In people management, it's generally accepted that micromanaging a person is often a bad idea. Micromanagement removes the opportunity for the individual to find a better path than originally conceived. It also often focuses on the specific steps of a process, but unfortunately removes the context that would help someone understand how to improve the process.
So, here's an analogy that highlights the key difference between what "imperative" languages like Java or Python and "declarative" languages like SQL do to your computation. In Python, say, you specify step-by-step what the computer should do: open the file; read the first line; if the line doesn't match some requirement, skip it; update the counter; read the next line; update the counter again; if the counter exceeds some value, stop; if the end of file is reached, close the file; return the counter. Code often accumulates like this and builds up into complex business rules that are usually poorly understood.
In SQL (see my post on SQL illiteracy), authors express their objective in English-like form:
SELECT customer, count(purchases) AS num_purchases
WHERE purchase_date >= DATE ‘2014-01-01’
GROUP BY customer
HAVING num_purchases > 10
Notice that the SQL statement does not reference details like opening the file, updating counters, etc. It just states the author's intent of counting items by customer. More technical people often really enjoy the fine level of control. A much wider range of people prefer expressing their intent and leaving implementation to the system. The database or other system that runs the query takes care of the details under the covers.
Is this analogy accurate? Can computers really find better ways to do this? Not always, but they often can -- only if you express what you're intending to achieve at a high enough level. It works by searching through many of the equivalent ways of asking the same question. Trying all the different ways to say something is not ideal for humans, but good for computers. That's what a database query optimizer is charged with. Skilled humans can often find better re-writes, but it's a slow and laborious endeavor. In addition, once they've done that, they bake in the specifics of the intent. If the intent changes, then the manual optimization must start again.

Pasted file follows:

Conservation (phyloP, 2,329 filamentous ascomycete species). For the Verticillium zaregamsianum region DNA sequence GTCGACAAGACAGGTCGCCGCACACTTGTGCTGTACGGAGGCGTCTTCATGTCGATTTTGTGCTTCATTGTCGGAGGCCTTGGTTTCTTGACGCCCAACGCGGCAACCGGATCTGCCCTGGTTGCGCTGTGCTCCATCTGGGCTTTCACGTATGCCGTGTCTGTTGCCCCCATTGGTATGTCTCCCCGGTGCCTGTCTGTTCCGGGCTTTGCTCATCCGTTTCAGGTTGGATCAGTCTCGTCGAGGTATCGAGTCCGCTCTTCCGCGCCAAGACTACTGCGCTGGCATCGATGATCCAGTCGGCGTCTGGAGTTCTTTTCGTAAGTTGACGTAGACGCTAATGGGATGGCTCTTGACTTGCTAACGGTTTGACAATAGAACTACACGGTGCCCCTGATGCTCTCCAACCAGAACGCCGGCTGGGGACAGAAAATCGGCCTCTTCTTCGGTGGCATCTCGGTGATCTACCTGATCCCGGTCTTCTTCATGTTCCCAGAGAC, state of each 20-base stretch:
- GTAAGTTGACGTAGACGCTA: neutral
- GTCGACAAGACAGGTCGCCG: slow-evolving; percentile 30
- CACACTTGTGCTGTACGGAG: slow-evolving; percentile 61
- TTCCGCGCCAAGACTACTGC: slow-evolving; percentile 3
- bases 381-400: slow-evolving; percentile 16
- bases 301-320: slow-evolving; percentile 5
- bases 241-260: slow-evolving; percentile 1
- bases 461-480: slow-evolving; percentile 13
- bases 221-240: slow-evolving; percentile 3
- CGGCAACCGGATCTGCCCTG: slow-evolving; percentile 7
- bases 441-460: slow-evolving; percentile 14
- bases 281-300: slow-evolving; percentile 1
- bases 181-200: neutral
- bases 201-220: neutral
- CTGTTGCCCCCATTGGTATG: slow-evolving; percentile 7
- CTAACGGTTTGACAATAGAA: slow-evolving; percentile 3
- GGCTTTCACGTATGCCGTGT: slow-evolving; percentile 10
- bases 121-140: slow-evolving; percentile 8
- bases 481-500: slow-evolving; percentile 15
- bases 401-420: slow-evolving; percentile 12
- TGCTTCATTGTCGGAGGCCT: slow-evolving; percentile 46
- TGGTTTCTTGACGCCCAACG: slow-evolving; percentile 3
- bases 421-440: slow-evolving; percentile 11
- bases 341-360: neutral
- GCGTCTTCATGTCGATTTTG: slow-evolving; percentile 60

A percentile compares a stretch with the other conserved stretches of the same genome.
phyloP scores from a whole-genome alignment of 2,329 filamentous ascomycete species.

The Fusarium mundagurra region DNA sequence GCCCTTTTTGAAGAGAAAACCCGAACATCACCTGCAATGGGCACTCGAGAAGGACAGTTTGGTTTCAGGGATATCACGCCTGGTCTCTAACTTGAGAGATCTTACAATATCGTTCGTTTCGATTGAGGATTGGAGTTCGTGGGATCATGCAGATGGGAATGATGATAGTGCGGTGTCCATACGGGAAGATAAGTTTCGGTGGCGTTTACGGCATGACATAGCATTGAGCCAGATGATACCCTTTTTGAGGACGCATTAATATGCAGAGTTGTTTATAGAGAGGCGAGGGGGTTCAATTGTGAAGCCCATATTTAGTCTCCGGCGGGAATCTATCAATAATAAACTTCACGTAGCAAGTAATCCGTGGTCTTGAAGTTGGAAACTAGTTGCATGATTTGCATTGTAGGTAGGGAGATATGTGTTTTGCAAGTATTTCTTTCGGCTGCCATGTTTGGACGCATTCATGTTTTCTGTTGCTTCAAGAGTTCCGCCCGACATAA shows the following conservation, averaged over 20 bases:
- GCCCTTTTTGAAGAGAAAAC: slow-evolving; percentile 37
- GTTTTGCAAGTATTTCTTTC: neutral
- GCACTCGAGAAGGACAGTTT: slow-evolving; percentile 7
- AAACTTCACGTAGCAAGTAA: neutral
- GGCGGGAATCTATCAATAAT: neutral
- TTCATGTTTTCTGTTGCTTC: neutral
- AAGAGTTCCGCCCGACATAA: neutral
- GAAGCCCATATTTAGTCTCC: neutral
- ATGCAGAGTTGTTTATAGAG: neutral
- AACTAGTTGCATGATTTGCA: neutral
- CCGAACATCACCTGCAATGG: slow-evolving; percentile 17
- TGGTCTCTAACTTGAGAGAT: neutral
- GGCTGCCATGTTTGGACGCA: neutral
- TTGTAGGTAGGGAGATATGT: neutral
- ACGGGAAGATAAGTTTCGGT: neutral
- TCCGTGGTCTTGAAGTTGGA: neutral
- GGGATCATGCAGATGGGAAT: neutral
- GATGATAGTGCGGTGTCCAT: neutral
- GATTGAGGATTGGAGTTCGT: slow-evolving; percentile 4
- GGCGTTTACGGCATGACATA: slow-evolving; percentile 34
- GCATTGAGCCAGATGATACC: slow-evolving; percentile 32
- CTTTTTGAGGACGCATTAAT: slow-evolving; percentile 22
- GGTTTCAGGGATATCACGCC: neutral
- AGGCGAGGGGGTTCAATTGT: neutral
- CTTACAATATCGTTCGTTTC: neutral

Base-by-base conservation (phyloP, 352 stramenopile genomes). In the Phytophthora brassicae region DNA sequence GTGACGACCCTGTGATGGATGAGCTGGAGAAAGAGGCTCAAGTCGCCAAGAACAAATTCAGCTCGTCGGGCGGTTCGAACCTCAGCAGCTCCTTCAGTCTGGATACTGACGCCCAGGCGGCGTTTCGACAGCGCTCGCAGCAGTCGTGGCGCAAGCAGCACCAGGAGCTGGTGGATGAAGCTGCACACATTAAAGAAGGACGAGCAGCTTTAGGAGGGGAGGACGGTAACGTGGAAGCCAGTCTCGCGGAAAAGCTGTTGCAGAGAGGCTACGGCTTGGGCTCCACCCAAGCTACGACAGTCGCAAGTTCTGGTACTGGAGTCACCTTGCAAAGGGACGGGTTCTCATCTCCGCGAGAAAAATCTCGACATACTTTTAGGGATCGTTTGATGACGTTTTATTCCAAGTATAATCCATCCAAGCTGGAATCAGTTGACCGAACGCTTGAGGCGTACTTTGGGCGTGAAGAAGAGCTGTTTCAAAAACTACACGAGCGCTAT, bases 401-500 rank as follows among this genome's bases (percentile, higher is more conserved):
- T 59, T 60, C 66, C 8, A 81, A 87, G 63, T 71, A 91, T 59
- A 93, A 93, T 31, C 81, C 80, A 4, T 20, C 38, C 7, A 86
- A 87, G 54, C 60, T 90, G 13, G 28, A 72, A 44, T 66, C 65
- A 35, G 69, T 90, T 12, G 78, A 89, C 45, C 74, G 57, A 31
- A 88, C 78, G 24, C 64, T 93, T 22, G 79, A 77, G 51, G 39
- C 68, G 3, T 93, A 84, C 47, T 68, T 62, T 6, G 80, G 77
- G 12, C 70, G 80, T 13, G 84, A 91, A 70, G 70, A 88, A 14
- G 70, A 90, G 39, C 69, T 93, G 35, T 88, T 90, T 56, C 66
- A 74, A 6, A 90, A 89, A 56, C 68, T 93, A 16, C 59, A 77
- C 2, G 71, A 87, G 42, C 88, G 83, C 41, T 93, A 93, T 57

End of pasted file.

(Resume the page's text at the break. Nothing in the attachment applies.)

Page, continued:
In a business context, taking the step to at least read and maybe even write SQL is an empowering moment. It requires some effort, but as with most things, there is no royal road to understanding. It's like learning to read what's really happening in your enterprise. If other people tell you, then you can have an impression; if you can ask for yourself, then you really understand.
In a world of distributed computing and evolving storage systems, expressing your business objective in high level, English-like SQL also makes it possible for distributed compute engines to use more than one computer to answer your query. With more traditional imperative programs, that step often requires some adaptation of the program. Similarly, if you change your underlying storage systems, then lower level expression will also often lead to computation changes. This all translates to dollars and cents. The more complex an operation is to change, the more expensive it is to make changes to how a business operates. This reduces agility in obvious ways.
In a world of regulation and increasing interdependencies between organizations, expressing intent independently of implementation means that you can avoid a class of unintended consequences of systems building. For one, it's much easier to understand why certain pieces of data were touched and what computation was done with them. For another, it's clearer to do those things automatically rather than through a manual audit process. The world of continuous, computational audit is just around the corner.
You might ask why you haven't heard all of this before. It's because most people think of SQL as a database language only. But this is rapidly changing as SQL is used to access novel big data systems like Hadoop, NoSQL, and others. Of course, there is such a thing as pushing the abstraction too high, where it starts to hide the ability to reason about the computation (see my post on visual ETL). In fact, it can do a lot more.
As always, we'd love to hear your feedback on this. Please feel free to ping by email or leave comments below.
In the 1960s, Edsger Dijkstra wrote the heartfelt "Go To Statement Considered Harmful" that inspired many other "XYZ Considered Harmful." The title was intended to challenge orthodox views on a topic. This is a lighthearted series of posts in that vein.
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